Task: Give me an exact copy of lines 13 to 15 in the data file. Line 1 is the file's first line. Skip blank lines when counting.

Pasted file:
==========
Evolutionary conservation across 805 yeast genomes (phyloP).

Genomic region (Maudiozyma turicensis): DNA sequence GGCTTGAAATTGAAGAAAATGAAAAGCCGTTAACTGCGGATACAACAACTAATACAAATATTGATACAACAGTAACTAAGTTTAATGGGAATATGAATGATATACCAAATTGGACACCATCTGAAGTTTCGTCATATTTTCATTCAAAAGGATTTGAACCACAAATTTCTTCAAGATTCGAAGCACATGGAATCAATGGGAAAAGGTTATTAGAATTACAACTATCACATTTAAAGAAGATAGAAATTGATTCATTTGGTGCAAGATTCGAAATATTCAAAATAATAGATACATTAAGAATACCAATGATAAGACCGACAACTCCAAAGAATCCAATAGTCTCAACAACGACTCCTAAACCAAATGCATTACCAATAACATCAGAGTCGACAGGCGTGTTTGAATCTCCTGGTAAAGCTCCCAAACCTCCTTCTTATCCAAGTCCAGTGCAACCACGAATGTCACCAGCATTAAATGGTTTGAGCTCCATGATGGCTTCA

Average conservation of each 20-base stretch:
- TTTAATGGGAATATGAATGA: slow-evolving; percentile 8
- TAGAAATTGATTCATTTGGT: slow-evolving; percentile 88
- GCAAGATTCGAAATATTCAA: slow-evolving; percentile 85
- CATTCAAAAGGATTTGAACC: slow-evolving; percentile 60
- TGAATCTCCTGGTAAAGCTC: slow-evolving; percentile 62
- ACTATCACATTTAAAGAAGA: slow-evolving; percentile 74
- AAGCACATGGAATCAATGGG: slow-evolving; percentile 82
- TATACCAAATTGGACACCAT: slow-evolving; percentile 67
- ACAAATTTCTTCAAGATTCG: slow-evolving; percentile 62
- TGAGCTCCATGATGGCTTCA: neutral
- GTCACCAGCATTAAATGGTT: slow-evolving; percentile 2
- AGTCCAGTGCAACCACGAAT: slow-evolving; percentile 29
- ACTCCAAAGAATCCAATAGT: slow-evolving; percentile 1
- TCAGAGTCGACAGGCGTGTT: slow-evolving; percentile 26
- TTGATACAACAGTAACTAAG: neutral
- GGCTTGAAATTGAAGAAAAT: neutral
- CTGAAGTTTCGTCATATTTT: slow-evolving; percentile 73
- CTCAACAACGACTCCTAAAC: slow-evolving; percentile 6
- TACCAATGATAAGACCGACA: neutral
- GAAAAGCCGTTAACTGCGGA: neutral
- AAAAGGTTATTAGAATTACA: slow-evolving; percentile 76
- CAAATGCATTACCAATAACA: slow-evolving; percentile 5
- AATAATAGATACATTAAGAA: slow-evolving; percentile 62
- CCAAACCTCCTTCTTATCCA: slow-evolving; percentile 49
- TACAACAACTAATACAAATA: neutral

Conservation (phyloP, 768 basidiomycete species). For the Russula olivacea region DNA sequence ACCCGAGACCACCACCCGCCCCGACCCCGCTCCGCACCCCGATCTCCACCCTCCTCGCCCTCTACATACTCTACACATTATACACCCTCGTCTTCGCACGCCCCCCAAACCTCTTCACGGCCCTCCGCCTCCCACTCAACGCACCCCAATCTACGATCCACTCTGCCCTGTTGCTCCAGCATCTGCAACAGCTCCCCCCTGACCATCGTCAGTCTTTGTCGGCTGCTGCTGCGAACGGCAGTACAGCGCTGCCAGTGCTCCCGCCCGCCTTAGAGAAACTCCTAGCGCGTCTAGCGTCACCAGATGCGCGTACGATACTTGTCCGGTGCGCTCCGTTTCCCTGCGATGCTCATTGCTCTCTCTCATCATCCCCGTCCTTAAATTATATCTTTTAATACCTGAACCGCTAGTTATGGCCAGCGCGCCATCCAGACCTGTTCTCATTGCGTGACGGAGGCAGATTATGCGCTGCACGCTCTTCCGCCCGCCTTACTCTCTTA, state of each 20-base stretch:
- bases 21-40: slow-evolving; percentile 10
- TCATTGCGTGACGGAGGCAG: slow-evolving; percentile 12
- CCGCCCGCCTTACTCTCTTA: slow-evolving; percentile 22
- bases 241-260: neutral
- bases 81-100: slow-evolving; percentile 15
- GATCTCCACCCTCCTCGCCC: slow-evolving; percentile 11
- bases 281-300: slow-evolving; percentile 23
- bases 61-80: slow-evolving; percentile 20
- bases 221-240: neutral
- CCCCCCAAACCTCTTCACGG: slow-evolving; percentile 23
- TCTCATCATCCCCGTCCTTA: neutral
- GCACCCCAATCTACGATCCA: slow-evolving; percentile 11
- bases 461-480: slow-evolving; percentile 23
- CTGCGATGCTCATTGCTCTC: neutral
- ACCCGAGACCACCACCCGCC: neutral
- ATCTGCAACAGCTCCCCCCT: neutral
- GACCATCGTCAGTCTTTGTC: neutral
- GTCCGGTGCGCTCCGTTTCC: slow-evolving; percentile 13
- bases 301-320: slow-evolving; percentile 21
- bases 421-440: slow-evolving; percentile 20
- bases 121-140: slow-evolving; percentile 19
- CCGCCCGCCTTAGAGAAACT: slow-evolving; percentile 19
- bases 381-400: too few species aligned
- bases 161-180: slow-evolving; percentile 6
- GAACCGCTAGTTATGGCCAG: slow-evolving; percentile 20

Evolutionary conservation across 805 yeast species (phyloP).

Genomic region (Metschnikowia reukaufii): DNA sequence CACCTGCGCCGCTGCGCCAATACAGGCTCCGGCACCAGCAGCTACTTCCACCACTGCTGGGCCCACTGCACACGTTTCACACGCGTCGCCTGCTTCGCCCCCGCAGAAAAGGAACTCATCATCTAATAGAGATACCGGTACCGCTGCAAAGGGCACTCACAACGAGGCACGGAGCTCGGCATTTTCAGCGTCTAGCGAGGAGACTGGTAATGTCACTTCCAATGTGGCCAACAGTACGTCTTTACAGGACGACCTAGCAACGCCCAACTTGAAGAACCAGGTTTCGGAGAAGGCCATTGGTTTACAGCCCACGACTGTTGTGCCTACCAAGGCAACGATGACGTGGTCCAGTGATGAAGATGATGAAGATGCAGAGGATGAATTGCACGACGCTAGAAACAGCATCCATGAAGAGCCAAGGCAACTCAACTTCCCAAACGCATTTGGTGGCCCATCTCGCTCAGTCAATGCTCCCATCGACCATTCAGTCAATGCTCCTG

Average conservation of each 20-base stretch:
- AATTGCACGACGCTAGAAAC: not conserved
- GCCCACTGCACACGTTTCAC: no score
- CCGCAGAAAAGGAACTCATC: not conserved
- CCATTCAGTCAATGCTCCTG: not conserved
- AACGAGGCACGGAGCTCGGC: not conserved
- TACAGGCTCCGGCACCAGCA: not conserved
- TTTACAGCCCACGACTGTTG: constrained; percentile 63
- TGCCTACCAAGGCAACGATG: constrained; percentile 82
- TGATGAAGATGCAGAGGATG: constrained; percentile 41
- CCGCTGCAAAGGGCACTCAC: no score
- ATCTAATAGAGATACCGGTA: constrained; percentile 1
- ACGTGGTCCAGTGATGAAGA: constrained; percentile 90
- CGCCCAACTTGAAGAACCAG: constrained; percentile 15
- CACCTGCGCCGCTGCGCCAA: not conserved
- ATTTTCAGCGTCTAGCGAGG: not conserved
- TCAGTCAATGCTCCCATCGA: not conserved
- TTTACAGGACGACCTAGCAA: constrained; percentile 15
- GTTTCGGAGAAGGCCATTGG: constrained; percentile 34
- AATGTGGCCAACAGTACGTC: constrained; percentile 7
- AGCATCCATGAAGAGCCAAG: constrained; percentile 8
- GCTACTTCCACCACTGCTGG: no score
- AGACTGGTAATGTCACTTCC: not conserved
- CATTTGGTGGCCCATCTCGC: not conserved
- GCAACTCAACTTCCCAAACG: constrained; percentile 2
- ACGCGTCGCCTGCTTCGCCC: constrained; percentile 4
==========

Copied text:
- TGAGCTCCATGATGGCTTCA: neutral
- GTCACCAGCATTAAATGGTT: slow-evolving; percentile 2
- AGTCCAGTGCAACCACGAAT: slow-evolving; percentile 29